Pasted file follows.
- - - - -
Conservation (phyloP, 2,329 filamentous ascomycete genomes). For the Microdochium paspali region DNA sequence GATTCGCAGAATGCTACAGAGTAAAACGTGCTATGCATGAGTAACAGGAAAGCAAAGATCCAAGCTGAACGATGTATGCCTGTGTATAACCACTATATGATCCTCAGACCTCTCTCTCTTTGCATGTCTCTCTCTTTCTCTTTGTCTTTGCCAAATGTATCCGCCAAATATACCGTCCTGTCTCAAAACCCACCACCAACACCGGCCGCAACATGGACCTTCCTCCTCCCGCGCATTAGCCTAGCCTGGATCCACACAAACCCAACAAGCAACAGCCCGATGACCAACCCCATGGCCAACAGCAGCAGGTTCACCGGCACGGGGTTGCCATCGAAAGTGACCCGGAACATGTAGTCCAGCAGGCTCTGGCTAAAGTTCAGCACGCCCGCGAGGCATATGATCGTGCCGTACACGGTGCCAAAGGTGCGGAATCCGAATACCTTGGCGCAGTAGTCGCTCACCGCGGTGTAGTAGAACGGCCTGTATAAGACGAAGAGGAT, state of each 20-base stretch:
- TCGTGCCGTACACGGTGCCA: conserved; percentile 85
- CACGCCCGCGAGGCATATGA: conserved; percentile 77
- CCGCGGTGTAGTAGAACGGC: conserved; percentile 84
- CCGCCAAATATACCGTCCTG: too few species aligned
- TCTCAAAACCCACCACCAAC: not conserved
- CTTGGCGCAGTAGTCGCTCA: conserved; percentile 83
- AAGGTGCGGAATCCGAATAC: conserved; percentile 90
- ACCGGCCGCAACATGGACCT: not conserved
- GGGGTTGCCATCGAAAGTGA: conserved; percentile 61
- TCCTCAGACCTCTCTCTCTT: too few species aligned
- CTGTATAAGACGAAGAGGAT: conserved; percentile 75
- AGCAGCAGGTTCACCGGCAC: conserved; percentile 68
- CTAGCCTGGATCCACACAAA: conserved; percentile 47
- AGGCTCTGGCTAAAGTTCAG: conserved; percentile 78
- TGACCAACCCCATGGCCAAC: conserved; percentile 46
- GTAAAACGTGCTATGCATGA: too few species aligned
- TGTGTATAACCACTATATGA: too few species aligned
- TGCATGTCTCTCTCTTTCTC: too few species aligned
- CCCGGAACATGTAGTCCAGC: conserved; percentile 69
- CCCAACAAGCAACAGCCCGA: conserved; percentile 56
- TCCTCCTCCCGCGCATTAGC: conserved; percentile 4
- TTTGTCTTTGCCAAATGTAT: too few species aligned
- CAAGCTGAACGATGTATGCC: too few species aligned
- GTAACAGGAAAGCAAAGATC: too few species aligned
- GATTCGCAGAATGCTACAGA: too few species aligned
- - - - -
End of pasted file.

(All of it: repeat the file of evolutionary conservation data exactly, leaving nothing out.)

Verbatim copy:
Conservation (phyloP, 2,329 filamentous ascomycete genomes). For the Microdochium paspali region DNA sequence GATTCGCAGAATGCTACAGAGTAAAACGTGCTATGCATGAGTAACAGGAAAGCAAAGATCCAAGCTGAACGATGTATGCCTGTGTATAACCACTATATGATCCTCAGACCTCTCTCTCTTTGCATGTCTCTCTCTTTCTCTTTGTCTTTGCCAAATGTATCCGCCAAATATACCGTCCTGTCTCAAAACCCACCACCAACACCGGCCGCAACATGGACCTTCCTCCTCCCGCGCATTAGCCTAGCCTGGATCCACACAAACCCAACAAGCAACAGCCCGATGACCAACCCCATGGCCAACAGCAGCAGGTTCACCGGCACGGGGTTGCCATCGAAAGTGACCCGGAACATGTAGTCCAGCAGGCTCTGGCTAAAGTTCAGCACGCCCGCGAGGCATATGATCGTGCCGTACACGGTGCCAAAGGTGCGGAATCCGAATACCTTGGCGCAGTAGTCGCTCACCGCGGTGTAGTAGAACGGCCTGTATAAGACGAAGAGGAT, state of each 20-base stretch:
- TCGTGCCGTACACGGTGCCA: conserved; percentile 85
- CACGCCCGCGAGGCATATGA: conserved; percentile 77
- CCGCGGTGTAGTAGAACGGC: conserved; percentile 84
- CCGCCAAATATACCGTCCTG: too few species aligned
- TCTCAAAACCCACCACCAAC: not conserved
- CTTGGCGCAGTAGTCGCTCA: conserved; percentile 83
- AAGGTGCGGAATCCGAATAC: conserved; percentile 90
- ACCGGCCGCAACATGGACCT: not conserved
- GGGGTTGCCATCGAAAGTGA: conserved; percentile 61
- TCCTCAGACCTCTCTCTCTT: too few species aligned
- CTGTATAAGACGAAGAGGAT: conserved; percentile 75
- AGCAGCAGGTTCACCGGCAC: conserved; percentile 68
- CTAGCCTGGATCCACACAAA: conserved; percentile 47
- AGGCTCTGGCTAAAGTTCAG: conserved; percentile 78
- TGACCAACCCCATGGCCAAC: conserved; percentile 46
- GTAAAACGTGCTATGCATGA: too few species aligned
- TGTGTATAACCACTATATGA: too few species aligned
- TGCATGTCTCTCTCTTTCTC: too few species aligned
- CCCGGAACATGTAGTCCAGC: conserved; percentile 69
- CCCAACAAGCAACAGCCCGA: conserved; percentile 56
- TCCTCCTCCCGCGCATTAGC: conserved; percentile 4
- TTTGTCTTTGCCAAATGTAT: too few species aligned
- CAAGCTGAACGATGTATGCC: too few species aligned
- GTAACAGGAAAGCAAAGATC: too few species aligned
- GATTCGCAGAATGCTACAGA: too few species aligned